Basic Pharmacology for Nurses 17th Ed by Clayton Willihnganz-Test Bank

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Basic Pharmacology for Nurses 17th Ed by Clayton Willihnganz-Test Bank

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WITH ANSWERS
Basic Pharmacology for Nurses 17th Ed by Clayton Willihnganz-Test Bank

Chapter 02: Basic Principles of Drug Action and Drug Interactions

Clayton/Willihnganz: Basic Pharmacology for Nurses, 17th Edition

 

MULTIPLE CHOICE

 

  1. The nurse assesses hives in a patient started on a new medication. What is the nurses priority action?
a. Notify physician of allergic reaction.
b. Notify physician of idiosyncratic reaction.
c. Notify physician of potential teratogenicity.
d. Notify physician of potential tolerance.

 

 

ANS:  A

An allergic reaction is indicative of hypersensitivity and manifests with hives and/or urticaria, which are easily identified. An idiosyncratic reaction occurs when something unusual or abnormal happens when a drug is first administered. A teratogenic reaction refers to the occurrence of birth defects related to administration of the drug. Tolerance refers to the bodys requirement for increasing dosages to achieve the same effects that a lower dose once did.

 

DIF:    Cognitive Level: Application          REF:   Page 17          OBJ:   4

TOP:   Nursing Process Step: Assessment

MSC:  NCLEX Client Needs Category: Physiological Integrity

NOT:  CONCEPT(S): Clinical Judgment; Safety

 

  1. The nurse administers an initial dose of a steroid to a patient with asthma. Thirty minutes after administration, the nurse finds the patient agitated and stating that everyone is out to get me. What is the term for this unusual reaction?
a. Desired action
b. Adverse effect
c. Idiosyncratic reaction
d. Allergic reaction

 

 

ANS:  C

Idiosyncratic reactions are unusual, abnormal reactions that occur when a drug is first administered. Patients typically exhibit an overresponsiveness to a medication related to diminished metabolism. These reactions are believed to be related to genetic enzyme deficiencies. Desired actions are expected responses to a medication. Adverse effects are reactions that occur in another system of the body; they are usually predictable. Allergic reactions appear after repeated medication dosages.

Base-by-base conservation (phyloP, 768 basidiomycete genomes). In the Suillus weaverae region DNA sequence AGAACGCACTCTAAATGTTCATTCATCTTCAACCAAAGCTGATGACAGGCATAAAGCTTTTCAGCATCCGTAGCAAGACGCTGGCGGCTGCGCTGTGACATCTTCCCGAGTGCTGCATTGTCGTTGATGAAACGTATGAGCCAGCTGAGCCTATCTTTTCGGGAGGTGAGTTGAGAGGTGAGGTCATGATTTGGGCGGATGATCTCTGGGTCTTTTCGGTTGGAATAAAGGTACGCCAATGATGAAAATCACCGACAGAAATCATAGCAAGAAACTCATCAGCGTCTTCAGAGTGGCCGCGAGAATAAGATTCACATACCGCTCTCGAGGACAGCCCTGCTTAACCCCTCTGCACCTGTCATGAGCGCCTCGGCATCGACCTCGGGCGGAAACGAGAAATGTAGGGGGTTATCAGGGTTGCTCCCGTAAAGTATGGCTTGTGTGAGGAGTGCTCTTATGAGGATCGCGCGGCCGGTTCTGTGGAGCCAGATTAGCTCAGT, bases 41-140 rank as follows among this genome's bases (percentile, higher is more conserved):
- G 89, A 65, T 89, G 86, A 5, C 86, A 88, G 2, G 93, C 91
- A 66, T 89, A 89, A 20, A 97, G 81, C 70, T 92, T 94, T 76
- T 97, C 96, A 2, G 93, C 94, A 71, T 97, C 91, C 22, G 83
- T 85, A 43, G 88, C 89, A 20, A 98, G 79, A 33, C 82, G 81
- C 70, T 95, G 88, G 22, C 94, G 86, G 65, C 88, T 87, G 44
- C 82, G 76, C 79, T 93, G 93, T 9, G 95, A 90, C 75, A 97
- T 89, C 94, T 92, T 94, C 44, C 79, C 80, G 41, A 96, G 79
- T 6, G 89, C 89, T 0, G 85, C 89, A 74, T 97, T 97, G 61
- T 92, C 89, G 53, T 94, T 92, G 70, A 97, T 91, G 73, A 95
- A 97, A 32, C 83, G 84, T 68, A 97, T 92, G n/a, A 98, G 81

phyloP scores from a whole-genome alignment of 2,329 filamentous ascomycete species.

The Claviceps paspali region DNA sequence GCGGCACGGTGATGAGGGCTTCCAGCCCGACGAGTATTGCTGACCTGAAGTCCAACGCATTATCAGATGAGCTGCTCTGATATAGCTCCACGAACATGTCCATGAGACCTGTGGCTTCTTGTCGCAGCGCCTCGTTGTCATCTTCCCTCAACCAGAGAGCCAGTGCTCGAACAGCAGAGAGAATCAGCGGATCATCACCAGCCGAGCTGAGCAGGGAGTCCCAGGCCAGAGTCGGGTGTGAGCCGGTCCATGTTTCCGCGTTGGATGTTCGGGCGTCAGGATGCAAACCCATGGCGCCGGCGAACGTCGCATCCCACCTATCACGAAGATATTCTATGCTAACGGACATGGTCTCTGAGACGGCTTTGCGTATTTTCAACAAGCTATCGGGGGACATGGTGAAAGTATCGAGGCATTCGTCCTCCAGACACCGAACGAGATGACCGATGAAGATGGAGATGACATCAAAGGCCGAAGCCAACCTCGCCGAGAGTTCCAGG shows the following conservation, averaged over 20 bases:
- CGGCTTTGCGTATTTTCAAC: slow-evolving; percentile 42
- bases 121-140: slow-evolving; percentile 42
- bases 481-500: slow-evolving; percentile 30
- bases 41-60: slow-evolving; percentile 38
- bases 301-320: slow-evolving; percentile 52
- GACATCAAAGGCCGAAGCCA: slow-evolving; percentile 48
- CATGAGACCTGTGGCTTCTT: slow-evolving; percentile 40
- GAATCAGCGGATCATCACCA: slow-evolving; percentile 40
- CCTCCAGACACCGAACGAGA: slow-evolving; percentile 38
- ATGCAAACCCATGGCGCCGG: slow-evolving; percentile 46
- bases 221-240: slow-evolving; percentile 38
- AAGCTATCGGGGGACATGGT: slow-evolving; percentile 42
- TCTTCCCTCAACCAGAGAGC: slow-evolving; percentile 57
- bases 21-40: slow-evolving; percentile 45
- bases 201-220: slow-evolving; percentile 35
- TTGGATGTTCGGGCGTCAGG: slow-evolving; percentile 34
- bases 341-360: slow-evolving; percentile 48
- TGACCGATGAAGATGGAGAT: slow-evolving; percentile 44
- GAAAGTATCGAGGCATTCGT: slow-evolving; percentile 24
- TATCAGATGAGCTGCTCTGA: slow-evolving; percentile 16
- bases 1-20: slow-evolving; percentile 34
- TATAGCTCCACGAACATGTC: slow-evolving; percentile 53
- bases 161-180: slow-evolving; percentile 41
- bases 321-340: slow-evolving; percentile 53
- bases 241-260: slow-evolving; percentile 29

DIF:    Cognitive Level: Knowledge          REF:   Page 18          OBJ:   4

TOP:   Nursing Process Step: Evaluation

MSC:  NCLEX Client Needs Category: Physiological Integrity

NOT:  CONCEPT(S): Patient Education; Clinical Judgment; Caregiving; Safety; Sensory Perception

 

  1. Which is the best description of when drug interactions occur?
a. On administration of toxic dosages of a drug
b. On an increase in the pharmacodynamics of bound drugs
c. On the alteration of the effect of one drug by another drug
d. On increase of drug excretion

 

 

ANS:  C

Drug interactions may be characterized by an increase or decrease in the effectiveness of one or both of the drugs. Toxicity of one drug may or may not affect the metabolism of another one. Drug interactions may result from either increased or decreased pharmacodynamics. Drug interactions may result from either increased or decreased excretion.

 

DIF:    Cognitive Level: Comprehension   REF:   Page 18          OBJ:   5

TOP:   Nursing Process Step: Assessment

MSC:  NCLEX Client Needs Category: Physiological Integrity

NOT:  CONCEPT(S): Safety; Patient Education; Clinical Judgment

 

  1. What occurs when two drugs compete for the same receptor site, resulting in increased activity of the first drug?
a. Desired action
b. Synergistic effect
c. Carcinogenicity
d. Displacement

 

 

ANS:  D

The displacement of the first drug from receptor sites by a second drug increases the amount of the first drug because more unbound drug is available. An expected response of a drug is the desired action. A synergistic effect is the effect of two drugs being greater than the effect of each chemical individually or the sum of the individual effects. Carcinogenicity is the ability of a drug to cause cells to mutate and become cancerous.

 

DIF:    Cognitive Level: Comprehension   REF:   Page 19          OBJ:   6

TOP:   Nursing Process Step: Implementation

MSC:  NCLEX Client Needs Category: Physiological Integrity

NOT:  CONCEPT(S): Safety; Patient Education

 

  1. What do drug blood levels indicate?
a. They confirm if the patient is taking a generic form of a drug.
b. They determine if the patient has sufficient body fat to metabolize the drug.
c. They verify if the patient is taking someone elses medications.
d. They determine if the amount of drug in the body is in a therapeutic range.

 

 

ANS:  D

The amount of drug present may vary over time and the blood level must remain in a therapeutic range in order to obtain the desired result. Generic drugs do not necessarily produce a different drug blood level than proprietary medications. Body fat is not measured by drug blood levels. Drug blood levels only measure the amount of drug in the body; they do not determine the source of the medication.

 

DIF:    Cognitive Level: Comprehension   REF:   Page 17          OBJ:   4

TOP:   Nursing Process Step: Evaluation

MSC:  NCLEX Client Needs Category: Physiological Integrity

NOT:  CONCEPT(S): Clinical Judgment; Safety

 

  1. What is the process by which a drug is transported by circulating body fluids to receptor sites?
a. Osmosis
b. Distribution
c. Absorption
d. Biotransformation

 

 

ANS:  B

Distribution refers to the ways in which drugs are transported by the circulating body fluids to the sites of action (receptors), metabolism, and excretion. Osmosis is the process of moving solution across a semipermeable membrane to equalize the dilution on each side. Absorption is the process by which a drug is transferred from its site of entry into the body to the circulating fluids for distribution. Biotransformation, also called metabolism, is the process by which the body inactivates drugs.